بازدید 6816
A powerful malware, dubbed Triton or Trisis, which allows hackers to gain remote access to energy facilities' safety systems, has reportedly been accidentally leaked online for anyone to download. The malware is considered by some experts to be a next-generation cyberweapon and has already been used in December 2017 to shut down an oil and gas facility in the Middle East.
کد خبر: ۷۶۵۱۶۵
تاریخ انتشار: ۲۷ دی ۱۳۹۶ - ۰۹:۲۸ 17 January 2018

A powerful malware, dubbed Triton or Trisis, which allows hackers to gain remote access to energy facilities' safety systems, has reportedly been accidentally leaked online for anyone to download. The malware is considered by some experts to be a next-generation cyberweapon and has already been used in December 2017 to shut down an oil and gas facility in the Middle East.

According to research from multiple cybersecurity firms including FireEye, Dragos, Symantec and Trend Micro, the malware is likely created by a nation-state and targets safety systems of industrial control systems (ICS). Triton specifically targets the safety instrument system (SIS) produced by Schneider Electric's Triconex.

Triton can reportedly allow hackers to dismantle safety systems that can lead to the breakdown of machinery or even cause explosions. Quoting three anonymous sources, Cyberscoop reported that the malware's framework was inadvertently posted to VirusTotal inadvertently by Schneider Electric. The malware has reportedly been publicly available since 22 December and could even have been downloaded by anyone.

"In line with industry protocol, a Schneider Electric employee posted a file to VirusTotal in the interest of enabling its security vendor members to analyze and respond to the new malware. Shortly afterwards, Schneider Electric received a request from a third party to take the file down, and promptly complied with that request," a Schneider Electric spokesperson told CyberScoop.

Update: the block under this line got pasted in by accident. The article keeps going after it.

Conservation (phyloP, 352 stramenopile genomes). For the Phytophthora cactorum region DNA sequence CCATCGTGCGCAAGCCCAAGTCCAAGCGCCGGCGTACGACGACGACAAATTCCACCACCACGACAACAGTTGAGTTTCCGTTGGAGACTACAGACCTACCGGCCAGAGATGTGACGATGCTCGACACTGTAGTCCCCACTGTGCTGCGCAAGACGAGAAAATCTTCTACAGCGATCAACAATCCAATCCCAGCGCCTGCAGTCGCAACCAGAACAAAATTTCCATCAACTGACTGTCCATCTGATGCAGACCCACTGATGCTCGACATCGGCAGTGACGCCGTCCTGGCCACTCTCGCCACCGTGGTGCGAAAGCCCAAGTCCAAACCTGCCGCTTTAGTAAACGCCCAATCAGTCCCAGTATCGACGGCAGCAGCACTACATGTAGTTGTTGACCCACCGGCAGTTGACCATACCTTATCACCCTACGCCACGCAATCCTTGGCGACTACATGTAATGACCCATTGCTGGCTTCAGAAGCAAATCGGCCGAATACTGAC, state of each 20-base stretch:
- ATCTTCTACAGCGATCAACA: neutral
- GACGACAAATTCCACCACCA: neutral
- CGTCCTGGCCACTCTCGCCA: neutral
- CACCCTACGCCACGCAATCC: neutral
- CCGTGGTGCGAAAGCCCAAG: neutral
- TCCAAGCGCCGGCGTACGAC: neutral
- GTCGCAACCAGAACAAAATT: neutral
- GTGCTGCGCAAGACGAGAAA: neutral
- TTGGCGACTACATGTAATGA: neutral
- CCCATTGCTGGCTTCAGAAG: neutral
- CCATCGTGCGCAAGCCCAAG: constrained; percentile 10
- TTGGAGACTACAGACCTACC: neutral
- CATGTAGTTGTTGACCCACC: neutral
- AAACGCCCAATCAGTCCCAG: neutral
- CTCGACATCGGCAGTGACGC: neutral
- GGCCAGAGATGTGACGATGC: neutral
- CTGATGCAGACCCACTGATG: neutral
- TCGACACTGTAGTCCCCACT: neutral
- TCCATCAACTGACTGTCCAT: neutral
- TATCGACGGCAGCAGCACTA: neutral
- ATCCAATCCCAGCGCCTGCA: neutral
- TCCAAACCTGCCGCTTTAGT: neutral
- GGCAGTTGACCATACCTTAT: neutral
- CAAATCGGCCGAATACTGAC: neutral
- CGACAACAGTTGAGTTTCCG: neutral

Despite Schneider Electric having removed the code from VirusTotal, Cyberscoop reports that the malicious code appears to have been copied and is still available via multiple GitHub accounts.

The malware's ability to actually cause physical damage appears to have shaken the infosec community. The malware was reportedly in development since mid-2016 and before its public disclosure, could even have been worth millions of dollars in the murky world of cybercrime.

"Trisis is the first ever to specifically target safety instrumented systems and it is the one that gives me the most concern," Robert Lee, CEO and founder of Dragos, told Cyberscoop. Trisis specifically targeted a system that is designed to protect human life. To me that is outrageous and infuriating. I expect this will be a watershed moment for the engineering community."

However, important details about Triton, such as the malware's creators, as well as other possible capabilities, remain unknown. Cybersecurity firms as well as US government agencies, including the NSA and the DHS, are still reportedly analysing Triton.

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